In the midst of the tragic events in Libya, the situation in Syria is faded into the background. Currently the western elite admits that "the progress of democracy in Libya" opens a wide path to putting pressure on the regime of Bashar Assad.
So far the situation is not that bad for Syria. First, despite the peculiar attitude of Russia to the Syrian events, the West could not get carte blanche to deal with Assad. In the first half of August, Russia allowed two statements of the UN Security Council condemning the actions of the Syrian leadership. However, they did not have legal force and the West has failed to impose international sanctions.
Second, Bashar al-Assad is at the top. The Arabs, particularly those who are not Syrians, used to be not of the highest opinion of him. They did not expect miracles from a man in civilian clothes educated as an ophthalmologist, who by some misunderstanding got the power in one of the key countries in the Arab world.
However, as it often happens, this impression was deceptive. Bashar al-Assad was prepared to devote his life to medicine, but the fate decreed otherwise. The elder brother of Bashar Basel was to be the successor of the former ruler Hafez al-Assad.
He had a strong personality without a doubt. One example is his relentless fight against the smuggling of cars covered by some very prominent members of the Syrian leadership. In practice, he ordered to have dozens of smuggled cars seized at the border with Lebanon simply crushed by tanks.
It is a popular belief in Syria that this fact led to his death, and few Syrians believe in the simple fact that he crashed his car in an accident. However, it was the tragic death of his brother that abruptly changed the life of Bashar Assad who was forced to give up his favorite thing and plunge into politics that he was a stranger to.
His father left him the country with a tangle of internal and external problems. One of the primary issues was the long overdue need to modernize the state that was hindered by his father's social circle. Despite the significant progress in Syria, associated with albeit slow, but still observable economic liberalization, the country still was not quite ready for today's endurance test. Bashar al-Assad, whom many in the West differentiated from the elderly Arab rulers who always wore military uniforms, came under a strong attack from the West.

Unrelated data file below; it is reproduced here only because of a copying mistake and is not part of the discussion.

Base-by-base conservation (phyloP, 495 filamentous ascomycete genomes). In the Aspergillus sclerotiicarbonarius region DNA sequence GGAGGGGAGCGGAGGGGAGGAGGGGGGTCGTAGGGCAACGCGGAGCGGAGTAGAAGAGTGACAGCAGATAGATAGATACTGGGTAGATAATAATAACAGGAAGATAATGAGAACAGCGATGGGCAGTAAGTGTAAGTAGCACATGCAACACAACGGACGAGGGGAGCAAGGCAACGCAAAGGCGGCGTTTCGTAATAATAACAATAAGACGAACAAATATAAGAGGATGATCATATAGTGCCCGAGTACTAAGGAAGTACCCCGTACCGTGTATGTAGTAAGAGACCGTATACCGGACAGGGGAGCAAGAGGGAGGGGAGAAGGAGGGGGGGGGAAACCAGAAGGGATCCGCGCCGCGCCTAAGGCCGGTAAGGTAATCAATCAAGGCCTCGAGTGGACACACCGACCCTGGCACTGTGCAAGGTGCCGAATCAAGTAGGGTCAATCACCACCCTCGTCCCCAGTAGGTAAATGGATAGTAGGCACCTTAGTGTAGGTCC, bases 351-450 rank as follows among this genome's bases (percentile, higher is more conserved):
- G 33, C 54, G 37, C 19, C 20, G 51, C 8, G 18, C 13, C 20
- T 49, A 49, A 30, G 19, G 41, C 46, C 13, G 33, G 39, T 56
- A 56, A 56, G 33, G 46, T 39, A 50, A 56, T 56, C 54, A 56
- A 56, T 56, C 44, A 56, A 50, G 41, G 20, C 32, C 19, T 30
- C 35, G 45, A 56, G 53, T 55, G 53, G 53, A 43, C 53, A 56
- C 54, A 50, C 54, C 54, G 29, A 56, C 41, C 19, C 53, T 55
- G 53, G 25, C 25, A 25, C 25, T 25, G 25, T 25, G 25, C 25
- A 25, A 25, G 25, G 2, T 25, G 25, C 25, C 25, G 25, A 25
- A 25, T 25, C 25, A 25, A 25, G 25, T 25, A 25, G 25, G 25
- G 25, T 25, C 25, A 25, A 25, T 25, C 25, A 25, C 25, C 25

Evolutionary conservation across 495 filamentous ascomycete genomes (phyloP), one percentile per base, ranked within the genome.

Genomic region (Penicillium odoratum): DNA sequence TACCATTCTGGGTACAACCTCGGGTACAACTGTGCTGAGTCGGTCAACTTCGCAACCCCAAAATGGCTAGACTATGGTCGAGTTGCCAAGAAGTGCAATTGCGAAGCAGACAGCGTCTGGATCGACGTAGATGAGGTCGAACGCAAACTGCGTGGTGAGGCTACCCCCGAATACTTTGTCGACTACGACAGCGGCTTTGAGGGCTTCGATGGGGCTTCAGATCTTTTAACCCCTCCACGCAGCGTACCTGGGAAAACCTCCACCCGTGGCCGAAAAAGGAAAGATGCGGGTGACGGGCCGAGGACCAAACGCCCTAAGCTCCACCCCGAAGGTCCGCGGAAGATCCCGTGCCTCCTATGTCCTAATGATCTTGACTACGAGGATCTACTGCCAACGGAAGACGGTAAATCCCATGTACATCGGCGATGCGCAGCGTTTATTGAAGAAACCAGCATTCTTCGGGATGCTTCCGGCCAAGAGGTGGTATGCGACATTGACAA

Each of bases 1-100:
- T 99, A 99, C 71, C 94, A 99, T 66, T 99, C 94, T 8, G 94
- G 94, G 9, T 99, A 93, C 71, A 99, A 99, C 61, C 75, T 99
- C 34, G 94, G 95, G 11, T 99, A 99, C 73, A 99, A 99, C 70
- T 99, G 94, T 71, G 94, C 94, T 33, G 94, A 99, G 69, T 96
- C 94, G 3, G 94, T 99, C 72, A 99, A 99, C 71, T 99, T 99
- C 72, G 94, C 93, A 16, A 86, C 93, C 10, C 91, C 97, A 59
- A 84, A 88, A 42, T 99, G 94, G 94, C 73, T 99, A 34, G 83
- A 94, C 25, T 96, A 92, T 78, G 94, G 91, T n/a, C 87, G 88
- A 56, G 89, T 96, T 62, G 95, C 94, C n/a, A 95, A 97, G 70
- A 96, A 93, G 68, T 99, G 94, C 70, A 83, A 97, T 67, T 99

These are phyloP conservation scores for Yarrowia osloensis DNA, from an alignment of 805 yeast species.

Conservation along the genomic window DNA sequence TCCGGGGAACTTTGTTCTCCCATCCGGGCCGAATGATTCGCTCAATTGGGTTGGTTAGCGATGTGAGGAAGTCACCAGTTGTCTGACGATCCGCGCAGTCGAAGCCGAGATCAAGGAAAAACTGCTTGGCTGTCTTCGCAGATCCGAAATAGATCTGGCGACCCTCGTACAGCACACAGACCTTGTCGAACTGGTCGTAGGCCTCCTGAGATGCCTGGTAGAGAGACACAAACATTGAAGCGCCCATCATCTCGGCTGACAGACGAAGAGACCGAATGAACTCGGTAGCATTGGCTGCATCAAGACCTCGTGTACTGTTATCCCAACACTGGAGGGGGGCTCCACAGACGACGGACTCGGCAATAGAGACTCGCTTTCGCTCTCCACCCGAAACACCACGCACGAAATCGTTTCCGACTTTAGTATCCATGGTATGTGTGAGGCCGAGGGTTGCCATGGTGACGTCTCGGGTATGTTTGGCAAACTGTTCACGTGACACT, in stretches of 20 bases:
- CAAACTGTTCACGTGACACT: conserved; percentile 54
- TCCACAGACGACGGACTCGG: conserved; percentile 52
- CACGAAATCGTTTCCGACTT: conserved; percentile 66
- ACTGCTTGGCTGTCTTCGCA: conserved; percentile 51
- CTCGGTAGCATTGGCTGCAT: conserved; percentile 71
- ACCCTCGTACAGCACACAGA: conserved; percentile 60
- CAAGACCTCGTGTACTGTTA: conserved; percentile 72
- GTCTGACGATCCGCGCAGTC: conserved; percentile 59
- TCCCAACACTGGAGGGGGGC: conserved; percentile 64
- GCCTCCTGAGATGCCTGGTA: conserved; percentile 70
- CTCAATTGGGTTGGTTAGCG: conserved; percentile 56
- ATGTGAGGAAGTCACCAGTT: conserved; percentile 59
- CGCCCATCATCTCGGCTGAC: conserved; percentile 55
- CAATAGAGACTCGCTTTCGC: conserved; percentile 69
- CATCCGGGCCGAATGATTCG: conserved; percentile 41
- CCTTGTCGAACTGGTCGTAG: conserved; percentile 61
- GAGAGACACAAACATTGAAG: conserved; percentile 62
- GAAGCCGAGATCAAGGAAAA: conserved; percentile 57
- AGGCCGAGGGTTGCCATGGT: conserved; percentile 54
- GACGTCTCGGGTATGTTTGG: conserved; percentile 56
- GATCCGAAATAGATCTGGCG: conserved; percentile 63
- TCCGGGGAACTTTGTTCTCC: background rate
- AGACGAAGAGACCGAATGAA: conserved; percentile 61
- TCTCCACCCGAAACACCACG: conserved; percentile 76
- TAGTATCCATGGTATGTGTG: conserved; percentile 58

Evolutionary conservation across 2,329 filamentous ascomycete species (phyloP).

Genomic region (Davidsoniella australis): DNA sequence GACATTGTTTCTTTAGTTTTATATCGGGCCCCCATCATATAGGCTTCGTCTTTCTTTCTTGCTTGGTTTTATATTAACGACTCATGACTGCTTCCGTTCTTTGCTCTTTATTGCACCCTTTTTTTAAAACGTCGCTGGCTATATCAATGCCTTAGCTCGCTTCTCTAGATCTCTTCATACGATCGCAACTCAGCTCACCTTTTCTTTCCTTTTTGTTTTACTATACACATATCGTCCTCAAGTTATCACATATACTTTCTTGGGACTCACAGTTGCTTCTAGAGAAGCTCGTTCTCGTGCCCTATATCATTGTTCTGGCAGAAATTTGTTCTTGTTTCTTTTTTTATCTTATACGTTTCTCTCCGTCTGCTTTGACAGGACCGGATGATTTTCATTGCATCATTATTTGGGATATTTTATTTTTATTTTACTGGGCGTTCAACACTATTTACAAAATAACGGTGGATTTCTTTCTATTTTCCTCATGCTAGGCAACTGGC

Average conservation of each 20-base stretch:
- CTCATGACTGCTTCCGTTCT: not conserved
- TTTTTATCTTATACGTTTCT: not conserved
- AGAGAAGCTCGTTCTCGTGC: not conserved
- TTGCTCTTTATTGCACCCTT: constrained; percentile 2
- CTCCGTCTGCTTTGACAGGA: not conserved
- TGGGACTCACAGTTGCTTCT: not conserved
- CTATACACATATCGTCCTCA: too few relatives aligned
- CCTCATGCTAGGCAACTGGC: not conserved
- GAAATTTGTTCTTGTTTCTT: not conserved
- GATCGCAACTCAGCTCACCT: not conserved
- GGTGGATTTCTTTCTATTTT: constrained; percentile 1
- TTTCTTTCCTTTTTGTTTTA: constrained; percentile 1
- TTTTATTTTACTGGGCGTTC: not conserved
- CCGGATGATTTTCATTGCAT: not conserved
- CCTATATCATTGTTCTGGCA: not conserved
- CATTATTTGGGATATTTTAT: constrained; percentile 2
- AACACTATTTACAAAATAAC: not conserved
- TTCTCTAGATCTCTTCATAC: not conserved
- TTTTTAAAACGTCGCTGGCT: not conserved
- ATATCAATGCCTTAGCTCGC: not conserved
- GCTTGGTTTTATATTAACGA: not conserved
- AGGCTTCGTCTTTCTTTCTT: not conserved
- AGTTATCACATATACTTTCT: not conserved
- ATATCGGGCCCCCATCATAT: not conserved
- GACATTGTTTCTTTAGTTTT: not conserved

Here and there, in various parts of the country, one after the other armed uprisings broke out. The Western media have unleashed information terror against Bashar Assad for the "bloody suppression of the Syrian revolution," although the tone of the summer protests was overtly dictated by extremist and terrorist elements.
As Pravda.ru reported earlier, the current Syrian president was suggested to resign from his post on favorable terms, threatened otherwise by the Hague Tribunal, and even military intervention (as in the case of Turkey). However, the "ophthalmologist" prepared a surprise. Those analysts who believed that one of the youngest presidents of our time would give up have miscalculated. Many considered him a really inexperienced ruler who, when left without an explicit intercession on the part of Moscow, will be forced to capitulate.
However, Assad Jr., apparently, was a worthy successor to his father nicknamed the Lion. During nearly six months of confrontation he did not make any strategic errors that would have allowed the West to isolate him. The main thing is that he has successfully withstood the endurance test, "a test of Hama." Mutiny in the city organized through the efforts of foreign intelligence services and Saudi funds threatened the existence of not only the current regime in Damascus, but the entire country of Syria.